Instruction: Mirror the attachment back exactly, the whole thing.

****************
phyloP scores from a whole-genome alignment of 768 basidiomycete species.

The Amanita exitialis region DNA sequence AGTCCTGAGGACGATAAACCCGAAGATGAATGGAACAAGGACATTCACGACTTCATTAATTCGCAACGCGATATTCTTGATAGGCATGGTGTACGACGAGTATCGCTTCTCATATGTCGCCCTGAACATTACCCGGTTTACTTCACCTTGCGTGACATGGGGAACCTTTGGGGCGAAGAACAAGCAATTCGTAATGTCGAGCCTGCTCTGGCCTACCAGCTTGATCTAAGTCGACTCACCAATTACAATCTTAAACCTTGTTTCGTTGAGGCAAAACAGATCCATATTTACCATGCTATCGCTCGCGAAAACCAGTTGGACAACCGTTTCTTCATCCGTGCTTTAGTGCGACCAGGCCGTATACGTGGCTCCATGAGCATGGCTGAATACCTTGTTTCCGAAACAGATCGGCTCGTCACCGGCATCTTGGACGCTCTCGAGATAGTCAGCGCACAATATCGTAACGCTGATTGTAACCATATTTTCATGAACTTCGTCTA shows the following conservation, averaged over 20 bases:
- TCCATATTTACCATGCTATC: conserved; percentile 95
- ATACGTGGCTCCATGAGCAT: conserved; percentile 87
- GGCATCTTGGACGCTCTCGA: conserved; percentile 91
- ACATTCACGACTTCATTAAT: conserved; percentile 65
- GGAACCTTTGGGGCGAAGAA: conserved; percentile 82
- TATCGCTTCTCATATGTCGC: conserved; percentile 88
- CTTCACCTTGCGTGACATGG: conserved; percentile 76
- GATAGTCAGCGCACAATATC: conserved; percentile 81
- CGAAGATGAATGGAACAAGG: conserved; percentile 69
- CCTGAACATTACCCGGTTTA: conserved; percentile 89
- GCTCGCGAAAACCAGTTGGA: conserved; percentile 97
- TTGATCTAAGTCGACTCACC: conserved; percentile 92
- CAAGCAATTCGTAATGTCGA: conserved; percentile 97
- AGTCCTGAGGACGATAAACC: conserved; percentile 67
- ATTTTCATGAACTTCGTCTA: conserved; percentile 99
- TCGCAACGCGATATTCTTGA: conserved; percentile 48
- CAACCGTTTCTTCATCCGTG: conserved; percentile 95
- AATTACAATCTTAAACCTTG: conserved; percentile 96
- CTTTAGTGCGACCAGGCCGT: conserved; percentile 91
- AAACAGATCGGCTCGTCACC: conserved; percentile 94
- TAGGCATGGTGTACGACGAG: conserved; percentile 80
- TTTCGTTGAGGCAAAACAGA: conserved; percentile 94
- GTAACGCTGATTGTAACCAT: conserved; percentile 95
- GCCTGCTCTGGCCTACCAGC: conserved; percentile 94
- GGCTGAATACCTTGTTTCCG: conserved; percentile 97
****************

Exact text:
phyloP scores from a whole-genome alignment of 768 basidiomycete species.

The Amanita exitialis region DNA sequence AGTCCTGAGGACGATAAACCCGAAGATGAATGGAACAAGGACATTCACGACTTCATTAATTCGCAACGCGATATTCTTGATAGGCATGGTGTACGACGAGTATCGCTTCTCATATGTCGCCCTGAACATTACCCGGTTTACTTCACCTTGCGTGACATGGGGAACCTTTGGGGCGAAGAACAAGCAATTCGTAATGTCGAGCCTGCTCTGGCCTACCAGCTTGATCTAAGTCGACTCACCAATTACAATCTTAAACCTTGTTTCGTTGAGGCAAAACAGATCCATATTTACCATGCTATCGCTCGCGAAAACCAGTTGGACAACCGTTTCTTCATCCGTGCTTTAGTGCGACCAGGCCGTATACGTGGCTCCATGAGCATGGCTGAATACCTTGTTTCCGAAACAGATCGGCTCGTCACCGGCATCTTGGACGCTCTCGAGATAGTCAGCGCACAATATCGTAACGCTGATTGTAACCATATTTTCATGAACTTCGTCTA shows the following conservation, averaged over 20 bases:
- TCCATATTTACCATGCTATC: conserved; percentile 95
- ATACGTGGCTCCATGAGCAT: conserved; percentile 87
- GGCATCTTGGACGCTCTCGA: conserved; percentile 91
- ACATTCACGACTTCATTAAT: conserved; percentile 65
- GGAACCTTTGGGGCGAAGAA: conserved; percentile 82
- TATCGCTTCTCATATGTCGC: conserved; percentile 88
- CTTCACCTTGCGTGACATGG: conserved; percentile 76
- GATAGTCAGCGCACAATATC: conserved; percentile 81
- CGAAGATGAATGGAACAAGG: conserved; percentile 69
- CCTGAACATTACCCGGTTTA: conserved; percentile 89
- GCTCGCGAAAACCAGTTGGA: conserved; percentile 97
- TTGATCTAAGTCGACTCACC: conserved; percentile 92
- CAAGCAATTCGTAATGTCGA: conserved; percentile 97
- AGTCCTGAGGACGATAAACC: conserved; percentile 67
- ATTTTCATGAACTTCGTCTA: conserved; percentile 99
- TCGCAACGCGATATTCTTGA: conserved; percentile 48
- CAACCGTTTCTTCATCCGTG: conserved; percentile 95
- AATTACAATCTTAAACCTTG: conserved; percentile 96
- CTTTAGTGCGACCAGGCCGT: conserved; percentile 91
- AAACAGATCGGCTCGTCACC: conserved; percentile 94
- TAGGCATGGTGTACGACGAG: conserved; percentile 80
- TTTCGTTGAGGCAAAACAGA: conserved; percentile 94
- GTAACGCTGATTGTAACCAT: conserved; percentile 95
- GCCTGCTCTGGCCTACCAGC: conserved; percentile 94
- GGCTGAATACCTTGTTTCCG: conserved; percentile 97